There is no question that the coronavirus pandemic will impact the U.S. economy. However, there is much debate to the severity and duration of impact. Here, we expect economic activity to be delayed, not destroyed. 

If I want the new iPhone but a manufacturing shutdown in China keeps it off the shelf, I won’t cancel my Verizon contract. I’m just going to stick with my old phone and wait until the new one is available. 

This behavior will likely have a temporary impact in the second quarter. We expect to see no growth in the U.S. (perhaps even negative growth) with a rebound in the second half of the year.

The second reason we are not panicking is the Federal Reserve Bank (Fed) is on our side. The Fed is pretty much the only entity that can move the entire U.S. economy because they control interest rates and access to capital, and this is a big deal. 

Since 88% of the U.S. economy is fueled by consumer spending (70%) and business spending (18%), interest rates are the life and blood of the economy. When rates are low and cash is accessible, people and companies buy more stuff. 

Right now, access to cash has arguably never been better, and the Fed has made several moves over the last two weeks to ensure this does not change. They also have other tools in their arsenal if things deteriorate further from here. All of this indicates to us that the last thing the Fed wants is a recession and will do what they can to keep the economy moving.

The third reason is that we feel we prepared for this long ago. Our investment philosophy focuses more on managing risk than taking risk. Meaning, rather than try to guess when bad stuff will happen, plan for it in advance through diversification. That way we can aim for a smoother ride.

Furthermore, we had already adjusted our investment models prior to the panic. Well run companies tend to adapt to new environments, so our preference for quality remains intact. Given the reaction in financial markets, the models appear to be behaving in line with our expectations.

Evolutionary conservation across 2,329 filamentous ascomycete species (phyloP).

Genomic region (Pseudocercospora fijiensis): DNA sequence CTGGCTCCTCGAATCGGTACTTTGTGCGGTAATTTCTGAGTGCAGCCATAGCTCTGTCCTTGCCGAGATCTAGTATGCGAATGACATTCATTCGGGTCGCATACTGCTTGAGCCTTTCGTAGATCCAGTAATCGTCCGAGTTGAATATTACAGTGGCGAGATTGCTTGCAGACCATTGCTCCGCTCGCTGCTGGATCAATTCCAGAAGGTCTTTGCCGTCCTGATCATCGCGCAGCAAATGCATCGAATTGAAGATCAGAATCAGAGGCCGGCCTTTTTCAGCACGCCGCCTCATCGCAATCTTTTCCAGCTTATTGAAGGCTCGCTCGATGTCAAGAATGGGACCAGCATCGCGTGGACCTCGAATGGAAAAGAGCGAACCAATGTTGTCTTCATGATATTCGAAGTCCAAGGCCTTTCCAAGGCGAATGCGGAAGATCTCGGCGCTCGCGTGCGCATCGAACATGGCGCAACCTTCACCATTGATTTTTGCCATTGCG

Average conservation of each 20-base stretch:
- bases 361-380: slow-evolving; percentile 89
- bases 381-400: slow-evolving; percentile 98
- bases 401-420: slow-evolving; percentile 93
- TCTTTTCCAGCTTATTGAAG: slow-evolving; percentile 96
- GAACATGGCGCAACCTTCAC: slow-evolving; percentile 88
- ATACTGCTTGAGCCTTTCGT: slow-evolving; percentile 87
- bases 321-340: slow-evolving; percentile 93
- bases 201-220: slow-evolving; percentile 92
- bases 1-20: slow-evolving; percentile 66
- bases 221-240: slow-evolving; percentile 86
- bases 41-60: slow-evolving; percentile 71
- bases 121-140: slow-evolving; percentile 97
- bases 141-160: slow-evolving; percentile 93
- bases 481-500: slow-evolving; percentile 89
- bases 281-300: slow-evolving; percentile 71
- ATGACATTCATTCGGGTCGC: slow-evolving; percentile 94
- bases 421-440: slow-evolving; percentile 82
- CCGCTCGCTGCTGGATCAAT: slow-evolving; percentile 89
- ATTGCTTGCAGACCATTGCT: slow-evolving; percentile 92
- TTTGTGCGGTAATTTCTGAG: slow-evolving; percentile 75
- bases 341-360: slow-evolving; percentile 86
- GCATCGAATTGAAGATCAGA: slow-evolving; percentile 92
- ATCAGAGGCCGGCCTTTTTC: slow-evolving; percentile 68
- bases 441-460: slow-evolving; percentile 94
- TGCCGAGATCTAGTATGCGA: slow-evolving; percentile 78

What To Do Now?

Trading through times like these is like trying to break up a fight at a hockey game. No matter what your intentions, you are probably going to get hurt really bad, so it’s best to just let it run its course. Eventually, the brawlers (traders) will get tired, emotions will normalize, and you will have probably saved yourself a trip to the ER.

I cannot stress enough the risk that individual investors take when they succumb to the temptation of panic selling. It’s human instinct to seek protection during times of stress, and while the perceived safety of cash may seem appealing, it’s almost always a trap.

Let’s go back to the financial crisis. What really caused people to lose so much back then? It wasn’t the evil hedge funds, or massive debts, or subprime loans. None of that. People lost money because they sold into the panic. It is that simple.

What makes this so tough is since this doesn’t happen very often, even some of the “professionals” will run around with their heads cut off. It’s been too long since the last bout of panic selling, so most have forgotten what it looks like, but more importantly what it feels like.

Pundits on television only make this situation worse by prophesizing cataclysmic outcomes for investors. Predicting bad stuff sounds smart and helpful, while suggesting optimism sounds sensational and more like a sales pitch. That’s what happens in times like these (although Jim Cramer’s recommendation to the IRS to suspend all taxes gets my full endorsement)1.

The bottom line is that panic selling is in full gear. I don’t know when it will stop, but the absolute worst thing to do is to act on emotion. We feel prepared to weather this storm and will remain focused on data and facts to guide our investment decisions. Right now, these are telling us to steer clear of this fight. 


Mike Sorrentino, CFA

Brian Malizia, President

Three Key Points

  1. This week has been the most volatile week for stocks since the financial crisis.
  2. This is what panic selling looks like.
  3. Steer clear of this fight.






This material has been prepared for informational purposes only and should not be construed as a solicitation to effect, or attempt to effect, either transactions in securities or the rendering of personalized investment advice. This material is not intended to provide, and should not be relied on for tax, legal, investment, accounting, or other financial advice. Jay Street does not provide tax, legal, investment, or accounting advice. You should consult your own tax, legal, financial, and accounting advisors before engaging in any transaction. Asset allocation and diversification do not guarantee a profit or protect against a loss. All references to potential future developments or outcomes are strictly the views and opinions of Jay Street and in no way promise, guarantee, or seek to predict with any certainty what may or may not occur in various economies and investment markets. Past performance is not necessarily indicative of future performance.